The Anatomy of Folklore Groups in Your Common Hospital Folklore is all around us, although many of us don’t recognize it. It is vast, from the traditions we participate in, to the superstitions we utilize. Why do we do the things we do? Is it because we were raised that way? Did we pick it up at school, or from a friend? People are constantly processing and employing information into their everyday actions from the environment around them. Many of the actions we display come from the groups...

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Folklore Into Fiction: the Writings of Zora Neale Hurston

“folklorist” and “anthropologist” to her description of the neglected author, for Zora Neale Hurston was more than a gifted novelist. She was also a perceptive student of African American culture, an author of two notable books of folklore, a member of the American Folklore Society and the American Ethnological Society (Hurston, Dust Tracks 171). Hurston’s work as an anthropologist is, in fact, directly related to her creative writing. The connection is clear in many elements of her fiction. Hurston’s...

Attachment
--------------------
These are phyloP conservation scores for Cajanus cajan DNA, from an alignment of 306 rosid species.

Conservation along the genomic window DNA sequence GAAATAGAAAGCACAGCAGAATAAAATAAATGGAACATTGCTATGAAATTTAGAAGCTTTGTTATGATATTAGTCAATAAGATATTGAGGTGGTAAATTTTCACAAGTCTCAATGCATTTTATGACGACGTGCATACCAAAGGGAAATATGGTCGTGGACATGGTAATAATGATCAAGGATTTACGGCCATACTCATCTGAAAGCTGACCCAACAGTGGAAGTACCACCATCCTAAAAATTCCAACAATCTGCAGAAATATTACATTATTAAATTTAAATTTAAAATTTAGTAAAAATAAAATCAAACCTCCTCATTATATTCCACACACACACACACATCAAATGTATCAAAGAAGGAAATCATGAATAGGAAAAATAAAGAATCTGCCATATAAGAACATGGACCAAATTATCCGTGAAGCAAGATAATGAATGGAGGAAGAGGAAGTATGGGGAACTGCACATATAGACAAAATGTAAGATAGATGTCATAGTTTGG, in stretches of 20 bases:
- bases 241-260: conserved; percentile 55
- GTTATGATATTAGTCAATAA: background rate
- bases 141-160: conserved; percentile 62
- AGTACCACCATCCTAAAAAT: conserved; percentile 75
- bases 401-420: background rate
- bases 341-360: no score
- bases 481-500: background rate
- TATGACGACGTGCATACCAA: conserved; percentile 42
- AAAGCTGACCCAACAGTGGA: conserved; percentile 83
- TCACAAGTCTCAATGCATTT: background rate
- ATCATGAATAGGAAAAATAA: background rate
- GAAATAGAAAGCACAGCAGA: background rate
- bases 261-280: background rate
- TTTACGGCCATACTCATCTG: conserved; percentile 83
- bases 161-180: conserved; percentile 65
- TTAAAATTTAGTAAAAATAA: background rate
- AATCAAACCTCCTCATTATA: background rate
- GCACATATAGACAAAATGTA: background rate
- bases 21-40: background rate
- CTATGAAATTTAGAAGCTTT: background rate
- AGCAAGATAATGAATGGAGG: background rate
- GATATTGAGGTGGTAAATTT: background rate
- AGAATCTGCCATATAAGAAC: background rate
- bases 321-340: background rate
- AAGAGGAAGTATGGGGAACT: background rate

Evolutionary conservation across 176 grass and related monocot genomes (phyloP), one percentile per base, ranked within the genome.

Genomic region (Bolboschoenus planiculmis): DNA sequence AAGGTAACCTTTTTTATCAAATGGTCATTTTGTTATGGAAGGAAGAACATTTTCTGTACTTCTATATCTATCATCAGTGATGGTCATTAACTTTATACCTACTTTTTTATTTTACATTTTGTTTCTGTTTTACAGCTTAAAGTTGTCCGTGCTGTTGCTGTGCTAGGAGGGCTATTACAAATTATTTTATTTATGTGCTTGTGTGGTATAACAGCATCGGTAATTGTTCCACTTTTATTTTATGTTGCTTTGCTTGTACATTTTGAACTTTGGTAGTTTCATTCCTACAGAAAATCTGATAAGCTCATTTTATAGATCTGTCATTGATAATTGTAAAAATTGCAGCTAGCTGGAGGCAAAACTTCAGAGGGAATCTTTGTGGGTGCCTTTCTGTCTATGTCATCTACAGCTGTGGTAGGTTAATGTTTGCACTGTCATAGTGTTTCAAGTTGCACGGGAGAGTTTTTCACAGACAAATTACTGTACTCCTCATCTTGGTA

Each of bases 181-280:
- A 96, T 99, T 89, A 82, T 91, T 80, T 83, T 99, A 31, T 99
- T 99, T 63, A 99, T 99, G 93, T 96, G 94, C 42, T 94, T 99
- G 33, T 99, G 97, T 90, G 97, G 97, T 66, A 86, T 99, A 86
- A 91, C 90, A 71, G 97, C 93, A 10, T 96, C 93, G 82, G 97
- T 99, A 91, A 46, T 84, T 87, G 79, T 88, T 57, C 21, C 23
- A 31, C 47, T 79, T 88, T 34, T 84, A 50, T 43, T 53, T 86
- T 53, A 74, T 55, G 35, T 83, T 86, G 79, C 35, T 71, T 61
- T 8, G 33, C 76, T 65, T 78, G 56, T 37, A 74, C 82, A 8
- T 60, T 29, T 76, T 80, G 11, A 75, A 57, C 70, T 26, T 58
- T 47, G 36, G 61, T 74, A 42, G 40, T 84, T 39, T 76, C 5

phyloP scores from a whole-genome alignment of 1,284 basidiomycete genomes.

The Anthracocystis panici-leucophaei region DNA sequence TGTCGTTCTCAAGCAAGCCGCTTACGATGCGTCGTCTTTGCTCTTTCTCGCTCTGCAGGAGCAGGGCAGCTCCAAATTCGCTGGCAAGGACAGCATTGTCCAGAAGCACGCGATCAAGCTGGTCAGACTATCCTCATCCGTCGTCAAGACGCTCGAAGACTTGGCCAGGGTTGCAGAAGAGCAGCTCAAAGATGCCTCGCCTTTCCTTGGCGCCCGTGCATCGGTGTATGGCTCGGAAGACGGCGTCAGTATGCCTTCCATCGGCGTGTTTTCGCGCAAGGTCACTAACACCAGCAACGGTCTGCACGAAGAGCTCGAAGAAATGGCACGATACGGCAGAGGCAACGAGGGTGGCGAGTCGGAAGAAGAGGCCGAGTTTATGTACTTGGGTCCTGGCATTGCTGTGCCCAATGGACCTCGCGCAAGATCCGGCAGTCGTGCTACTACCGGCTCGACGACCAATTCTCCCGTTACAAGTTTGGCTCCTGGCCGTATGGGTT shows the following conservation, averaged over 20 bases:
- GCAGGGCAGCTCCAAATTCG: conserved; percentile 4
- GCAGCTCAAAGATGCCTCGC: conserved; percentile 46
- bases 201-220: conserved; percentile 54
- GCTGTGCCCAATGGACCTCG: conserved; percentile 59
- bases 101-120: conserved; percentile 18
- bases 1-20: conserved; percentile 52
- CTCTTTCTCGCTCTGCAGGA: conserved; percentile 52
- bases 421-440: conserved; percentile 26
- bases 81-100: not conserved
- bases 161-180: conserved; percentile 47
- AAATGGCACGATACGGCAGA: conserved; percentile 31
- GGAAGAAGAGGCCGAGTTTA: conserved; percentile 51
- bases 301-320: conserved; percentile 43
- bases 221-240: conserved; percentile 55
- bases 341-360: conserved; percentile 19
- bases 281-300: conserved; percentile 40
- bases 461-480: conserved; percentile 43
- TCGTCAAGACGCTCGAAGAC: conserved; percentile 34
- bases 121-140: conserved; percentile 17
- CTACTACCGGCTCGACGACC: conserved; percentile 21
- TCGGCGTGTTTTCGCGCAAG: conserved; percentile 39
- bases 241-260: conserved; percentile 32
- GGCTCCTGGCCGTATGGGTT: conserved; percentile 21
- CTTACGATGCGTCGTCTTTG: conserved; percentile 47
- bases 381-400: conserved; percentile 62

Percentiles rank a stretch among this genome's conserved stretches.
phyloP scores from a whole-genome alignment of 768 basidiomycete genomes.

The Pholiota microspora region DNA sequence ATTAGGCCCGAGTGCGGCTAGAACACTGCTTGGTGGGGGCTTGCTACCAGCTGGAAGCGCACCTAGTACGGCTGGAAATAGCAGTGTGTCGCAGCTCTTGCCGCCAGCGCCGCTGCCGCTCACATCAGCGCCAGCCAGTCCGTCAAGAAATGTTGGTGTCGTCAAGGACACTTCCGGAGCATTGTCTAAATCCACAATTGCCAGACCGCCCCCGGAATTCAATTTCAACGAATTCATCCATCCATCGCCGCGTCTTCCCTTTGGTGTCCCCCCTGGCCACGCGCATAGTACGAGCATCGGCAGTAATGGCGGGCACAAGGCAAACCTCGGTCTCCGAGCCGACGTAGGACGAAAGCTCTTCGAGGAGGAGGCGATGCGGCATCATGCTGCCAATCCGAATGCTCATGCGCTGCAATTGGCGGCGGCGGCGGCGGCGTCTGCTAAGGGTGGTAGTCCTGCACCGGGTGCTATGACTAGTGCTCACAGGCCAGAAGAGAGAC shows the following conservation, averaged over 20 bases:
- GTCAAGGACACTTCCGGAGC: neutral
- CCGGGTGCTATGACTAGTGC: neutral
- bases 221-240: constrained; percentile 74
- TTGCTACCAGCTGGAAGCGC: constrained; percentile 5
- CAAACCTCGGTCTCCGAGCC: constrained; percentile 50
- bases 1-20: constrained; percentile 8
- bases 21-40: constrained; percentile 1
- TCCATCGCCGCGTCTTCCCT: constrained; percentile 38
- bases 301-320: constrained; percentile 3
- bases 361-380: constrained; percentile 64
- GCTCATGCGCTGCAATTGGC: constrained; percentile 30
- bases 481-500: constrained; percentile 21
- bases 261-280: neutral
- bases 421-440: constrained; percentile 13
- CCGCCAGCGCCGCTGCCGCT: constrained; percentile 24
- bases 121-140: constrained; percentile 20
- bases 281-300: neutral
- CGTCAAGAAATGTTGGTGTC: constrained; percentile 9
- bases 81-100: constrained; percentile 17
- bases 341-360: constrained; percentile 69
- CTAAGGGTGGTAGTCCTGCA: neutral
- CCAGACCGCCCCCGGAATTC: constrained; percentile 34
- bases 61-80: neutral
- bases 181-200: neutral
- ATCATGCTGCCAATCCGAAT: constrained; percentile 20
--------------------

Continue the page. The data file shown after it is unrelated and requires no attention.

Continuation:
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English Folklore Required literature: Tales of the British Isles, English or Scottish Popular Ballads, Mother Goose Rhymes, On Fairy Tales (by J.R.R. Tolkien) Видение креста; Genesis B / Древнеанглийская поэзия. М., 1982. Сс. 27-28, 81-90. Brodey K., Malgaretti F. Focus on English and American Literature. M., 2003. Pp.7-10, 31-32. Supplementary literature: Драйден Дж. О драматической поэзии. Мэлори Т. Смерть Артура. Скотт В. Вводные замечания о народной поэзии…(предисловие) // Собр. соч....